Adorable Ewe – Part 1

Welcome to the spring installment of the Progressive Needles Knit Along.  No better way to usher in the season than with a sheep-themed project!  I have all kinds of essential sweater techniques and know-how crammed into one tiny baby cardigan.  I can’t wait to get started but first a nod to Skacel Collection, whose support makes these KALs possible.

Before we begin, here is an overview of the KAL:

  • A portion of the 4-part mystery pattern is revealed here on the 1st, 2nd, 3rd and 4th Thursdays in April at 9am Eastern time.  The weekly pattern, video resources and lots of helpful tips are included in each post.  An abbreviated, pattern-only version is included to download.
  • All techniques are supported with video instruction at
  • All questions and comments are monitored daily both here and in the Knit Purl Hunter group on Ravelry.  It’s like having  your own private knitting tutor!
  • Projects completed by May 15 are eligible for the monthly prize drawing – first prize is a set of addi Clicks!  See for all the info.
  • After May 15th, the pattern will no longer be free but will be available for purchase on Ravelry.


Our first lesson begins before casting on the first stitch.  Yes, the dreaded GAUGE word!

Knitters often confess to me that they never knit a gauge swatch. While this does not surprise me, I am surprised that most knitters fail to fully understand the implications of omitting this crucial step.

Most importantly, improperly sized stitches will yield a piece in a size different than the stated measurements in the pattern. Spending countless hours knitting a garment that doesn’t fit is no one’s idea of fun. Also, many knitters neglect to swatch for projects that aren’t required to “fit”, such as scarves, shawls, blankets, etc. While the gauge may not be crucial to the outcome of these items, it has a huge impact on the amount of yarn used. Because larger (loose) stitches use more yarn, it may result in a yarn shortage. Who wants to run out of yarn with just a few rows remaining?  Taking the time to assess the stitches prior to the project will produce a piece that fits well, with optimum stitch appearance, and knit within the stated yardage.

A baby sweater is a perfect platform for testing and managing gauge.  True enough that a baby will grow into a big sweater or can’t complain about a tight one, but let’s use this opportunity to get the stated gauge and measurements which will be crucial in knitting a sweater for yourself in the future.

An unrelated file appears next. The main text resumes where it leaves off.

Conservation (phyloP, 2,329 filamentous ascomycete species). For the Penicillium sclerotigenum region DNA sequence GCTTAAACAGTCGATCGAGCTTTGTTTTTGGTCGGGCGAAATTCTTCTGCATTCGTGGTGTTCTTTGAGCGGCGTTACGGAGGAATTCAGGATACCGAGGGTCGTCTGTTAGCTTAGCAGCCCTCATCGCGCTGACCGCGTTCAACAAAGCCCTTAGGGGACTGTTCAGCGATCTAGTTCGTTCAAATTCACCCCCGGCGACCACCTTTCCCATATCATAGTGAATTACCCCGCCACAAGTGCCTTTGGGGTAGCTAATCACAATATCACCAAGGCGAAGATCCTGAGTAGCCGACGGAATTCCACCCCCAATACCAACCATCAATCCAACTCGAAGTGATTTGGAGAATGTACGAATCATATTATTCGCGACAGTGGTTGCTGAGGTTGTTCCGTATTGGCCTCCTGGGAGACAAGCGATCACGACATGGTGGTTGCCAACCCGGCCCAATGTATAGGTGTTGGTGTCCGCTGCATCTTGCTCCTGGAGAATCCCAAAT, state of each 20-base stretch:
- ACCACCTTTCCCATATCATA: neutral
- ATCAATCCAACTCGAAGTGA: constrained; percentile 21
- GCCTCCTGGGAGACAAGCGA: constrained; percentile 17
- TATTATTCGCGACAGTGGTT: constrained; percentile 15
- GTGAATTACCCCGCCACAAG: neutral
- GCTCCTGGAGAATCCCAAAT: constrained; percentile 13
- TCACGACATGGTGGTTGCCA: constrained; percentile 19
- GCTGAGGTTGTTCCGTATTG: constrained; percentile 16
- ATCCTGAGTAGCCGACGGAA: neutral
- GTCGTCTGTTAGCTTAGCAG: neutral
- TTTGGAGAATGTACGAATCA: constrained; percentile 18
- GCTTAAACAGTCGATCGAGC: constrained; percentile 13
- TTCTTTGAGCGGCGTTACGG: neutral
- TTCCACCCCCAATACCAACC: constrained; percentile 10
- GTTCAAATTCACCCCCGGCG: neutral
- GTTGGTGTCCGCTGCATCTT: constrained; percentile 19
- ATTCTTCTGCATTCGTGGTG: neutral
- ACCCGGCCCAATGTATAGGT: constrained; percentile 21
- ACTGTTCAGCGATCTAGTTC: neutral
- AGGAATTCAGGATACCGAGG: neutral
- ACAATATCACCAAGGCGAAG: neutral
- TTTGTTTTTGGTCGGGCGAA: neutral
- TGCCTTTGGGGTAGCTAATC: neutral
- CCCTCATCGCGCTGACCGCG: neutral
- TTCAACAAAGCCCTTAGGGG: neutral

Adorable Ewe’s gauge is 16 stitches and 24 rows = 4″ in stockinette using the larger needle.  To knit the perfect swatch, read my Gauge Matters article released in a recent newsletter.  (Subscribe to my newsletter for future issues.)  Tips to measure your swatch are found in my Gauge video.  Note, if you adjusted the size of the larger needle to obtain gauge then your smaller needle will be one size down from that adjustment.

While the number of stitches and rows are both important, it is more important to match the stated stitch count. After diligent swatching, the stitch count is often correct but the row gauge may be off.  If the row gauge is slightly different, try experimenting with a different needle size or an alternate needle material to see if that will impact the rows. Also, try blocking the swatch to determine if it can be coaxed into the required row gauge.

If the row gauge is significantly different than the stated gauge, the pattern may be knit with some precautions taken. If a project states to knit to a desired length (as in a scarf or blanket), then the row gauge will not be a factor. However, if the pattern has shaping based on the row gauge then the frequency of the shaping must be altered. A loose row gauge (less rows per inch) will make the piece longer between each increase or decrease.  Conversely, a tight row gauge (more rows per inch) will make the piece shorter between each increase or decrease.  For example, if a pattern directs you to decrease one stitch every four rows, a loose row gauge will result in a longer shaping area. Decreasing more frequently, (perhaps every third row) will combat this issue and reduce the correct number of stitches in the desired length of knitting.